Director: Ron Fricke
Samsara is the latest project from Ron Fricke, documentary photographer extraordinaire who, 20 years ago, wowed certain circles with Baraka, a visual feast of globe-trotting beauty. Samsara looks to repeat that film’s success and audacity, as we take a world tour of life, death and everything in between, and not a word uttered.
The difficulties that films like this get into is that there is simply too much to cover. Simon Pummell’s Bodysong proved to be an ultimately failed attempt at encapsulating every aspect of what it means to be human, from conception to the grave. Samsara proves more successful because whilst the canvas is vast, the focus is a little more particular. And whilst Samsara means “cyclical existence”, the film itself is more concerned with particular patterns and contrasts between the varied cultures of the world. And our obsession with augmenting or hiding ourselves.
This last element comes to the fore through both a preoccupation with people in varying forms of costume – from geishas to tribesmen – to the Western world’s fascination with artificiality – cosmetic surgery and artificial humans. One wonders, looking at these stark images, what it is we might be unhappy with about ourselves? Is it aesthetic, or is it something deeper? A rot in our culture? Like the proverbial glass of water, it depends on how your approach it. Perhaps we’re not covering ourselves up, perhaps we’re expressing something new. Externalising.
Samsara has certainly courted criticism in some quarters for its supposedly damning portrayal of Western consumerism and waste. A prolonged section on battery farming and obesity is countered by an equally sobering depiction of a ghetto built entirely on refuse. But I would hardly call it laboured sermonising. Samsara chooses its subject matter in order to highlight contrasts and variances from civilisation to civilisation. It does not comment and it does not judge, it merely depicts. Any negative bent the viewer feels toward what is shown to them is most likely that which they’ve brought to the film themselves.
Elements of Samsara are quite playful. A shot of a doctor marking a face in preparation for what may be a nose-job is followed immediately by one of an artisan painting the eyelashes onto a life-like sex-doll. I’m not sure if I particularly enjoyed this cut because of the wry humour at marrying these images, or out of simple relief that the surgical procedure was not going to be depicted.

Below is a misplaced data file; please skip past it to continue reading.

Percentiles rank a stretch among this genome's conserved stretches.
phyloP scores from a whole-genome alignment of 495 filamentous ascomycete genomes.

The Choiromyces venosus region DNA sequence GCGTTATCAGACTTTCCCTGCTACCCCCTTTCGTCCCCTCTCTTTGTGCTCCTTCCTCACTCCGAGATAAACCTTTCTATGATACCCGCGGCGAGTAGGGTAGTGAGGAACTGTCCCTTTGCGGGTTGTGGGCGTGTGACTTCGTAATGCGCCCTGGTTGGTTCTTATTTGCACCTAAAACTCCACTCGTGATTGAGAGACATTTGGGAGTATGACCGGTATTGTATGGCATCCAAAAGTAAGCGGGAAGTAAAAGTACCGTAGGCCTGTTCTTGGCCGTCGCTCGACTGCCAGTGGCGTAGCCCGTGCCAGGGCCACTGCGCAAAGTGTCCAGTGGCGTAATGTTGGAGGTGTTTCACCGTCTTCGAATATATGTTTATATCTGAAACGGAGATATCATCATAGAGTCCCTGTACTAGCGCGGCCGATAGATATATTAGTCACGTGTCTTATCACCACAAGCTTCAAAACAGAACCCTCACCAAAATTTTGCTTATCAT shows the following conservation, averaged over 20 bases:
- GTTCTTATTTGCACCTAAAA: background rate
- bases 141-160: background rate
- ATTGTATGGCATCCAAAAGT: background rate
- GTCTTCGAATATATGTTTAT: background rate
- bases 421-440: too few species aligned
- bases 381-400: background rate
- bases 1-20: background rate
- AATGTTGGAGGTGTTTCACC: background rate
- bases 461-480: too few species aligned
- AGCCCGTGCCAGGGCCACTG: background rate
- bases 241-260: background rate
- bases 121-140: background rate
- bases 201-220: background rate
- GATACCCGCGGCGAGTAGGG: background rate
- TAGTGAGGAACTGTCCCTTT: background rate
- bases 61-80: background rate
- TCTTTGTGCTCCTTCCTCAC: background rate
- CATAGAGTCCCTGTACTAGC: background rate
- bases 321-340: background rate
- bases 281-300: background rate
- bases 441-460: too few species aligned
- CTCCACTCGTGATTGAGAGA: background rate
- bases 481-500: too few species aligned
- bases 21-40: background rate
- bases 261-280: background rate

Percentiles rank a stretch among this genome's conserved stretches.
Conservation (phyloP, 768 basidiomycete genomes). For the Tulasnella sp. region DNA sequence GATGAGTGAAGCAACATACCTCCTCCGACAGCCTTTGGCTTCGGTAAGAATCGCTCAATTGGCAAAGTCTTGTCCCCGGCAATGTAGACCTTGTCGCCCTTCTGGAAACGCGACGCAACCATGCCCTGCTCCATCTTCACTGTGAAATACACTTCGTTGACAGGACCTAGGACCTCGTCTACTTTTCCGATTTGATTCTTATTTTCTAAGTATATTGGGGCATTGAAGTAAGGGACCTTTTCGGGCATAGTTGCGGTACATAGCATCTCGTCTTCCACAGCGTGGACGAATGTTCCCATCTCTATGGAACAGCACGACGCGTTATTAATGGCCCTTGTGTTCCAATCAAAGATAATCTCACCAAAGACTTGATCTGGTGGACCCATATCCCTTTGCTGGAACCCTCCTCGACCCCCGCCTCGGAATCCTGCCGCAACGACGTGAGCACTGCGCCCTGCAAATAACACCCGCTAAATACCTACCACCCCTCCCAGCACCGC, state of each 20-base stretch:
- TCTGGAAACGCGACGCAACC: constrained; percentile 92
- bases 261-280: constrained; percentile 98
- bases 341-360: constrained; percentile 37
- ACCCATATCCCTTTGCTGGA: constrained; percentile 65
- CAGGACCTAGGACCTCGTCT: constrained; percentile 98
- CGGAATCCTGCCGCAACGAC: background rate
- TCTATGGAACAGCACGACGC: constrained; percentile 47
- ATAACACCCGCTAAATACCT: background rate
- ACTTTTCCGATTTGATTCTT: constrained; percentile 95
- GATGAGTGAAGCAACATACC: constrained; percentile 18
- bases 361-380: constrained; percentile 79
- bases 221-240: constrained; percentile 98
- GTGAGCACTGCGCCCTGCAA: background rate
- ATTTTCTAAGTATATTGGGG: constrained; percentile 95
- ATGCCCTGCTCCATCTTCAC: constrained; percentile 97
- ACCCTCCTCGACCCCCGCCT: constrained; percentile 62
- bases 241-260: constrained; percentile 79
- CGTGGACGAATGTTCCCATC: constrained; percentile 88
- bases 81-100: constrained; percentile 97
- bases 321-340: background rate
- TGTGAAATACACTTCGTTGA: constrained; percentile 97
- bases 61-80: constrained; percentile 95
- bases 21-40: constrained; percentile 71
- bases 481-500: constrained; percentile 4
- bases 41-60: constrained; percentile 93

The film begins and ends with a group of monks carefully constructing a complex pattern out of coloured granules only to obliterate their work at its completion, swirling the grains into a blended sea. This seems a fitting analogy for Samsara as a whole, presenting us with our disparate rituals and life cycles and then reminding us that, as different as we are, we are of one Earth, and are all made the same. Equally, the round and round of creation and destruction suggests the cyclical existence of the film’s own name.
Samsara was shot entirely on 70mm film, and looks amazing. Depending on how predisposed to this kind of free-roaming documentary you are, it’s either a provocative collage of images that will get you thinking about not only your own life but our lives collectively, or it’s a cross between National Geographic The Movie and the longest BBC ident you’ve ever seen. You probably know already whether you’re going to enjoy it or not. For anyone out there who found the more esoteric sections of The Tree Of Life unbearable, please, this is not for you.
If you’re open to it though, you may well be astounded, as much by nature’s wonders as our own achievements. Samsara depicts some staggering feats of architecture, from vast Eastern temples to modern skyscrapers. A key shot in the film shows one of each, side-by-side, as Fricke wisely acknowledges that our worlds are not mutually exclusive. Both are rendered beautiful through Fricke’s exquisite gaze, and many of the more affecting images, for me, were of buildings and cityscapes, both prosperous and desolate.
And the images of Mecca toward the film’s close are simply jaw-dropping.
There is still the sense that there is simply too much to cover, and so Samsara fails on some levels out of sheer inevitability. But it also leaves the viewer with indelible images, images that will stay with you long after the film is over, and that in itself is a remarkable achievement. At its worst it can seem like the extra-bits from Madonna’s Ray Of Light video lifted from the cutting room floor. At its best, it’s a purely transcendent experience that reminds you that there are no borders and that, fundamentally, we are all searching for the same things.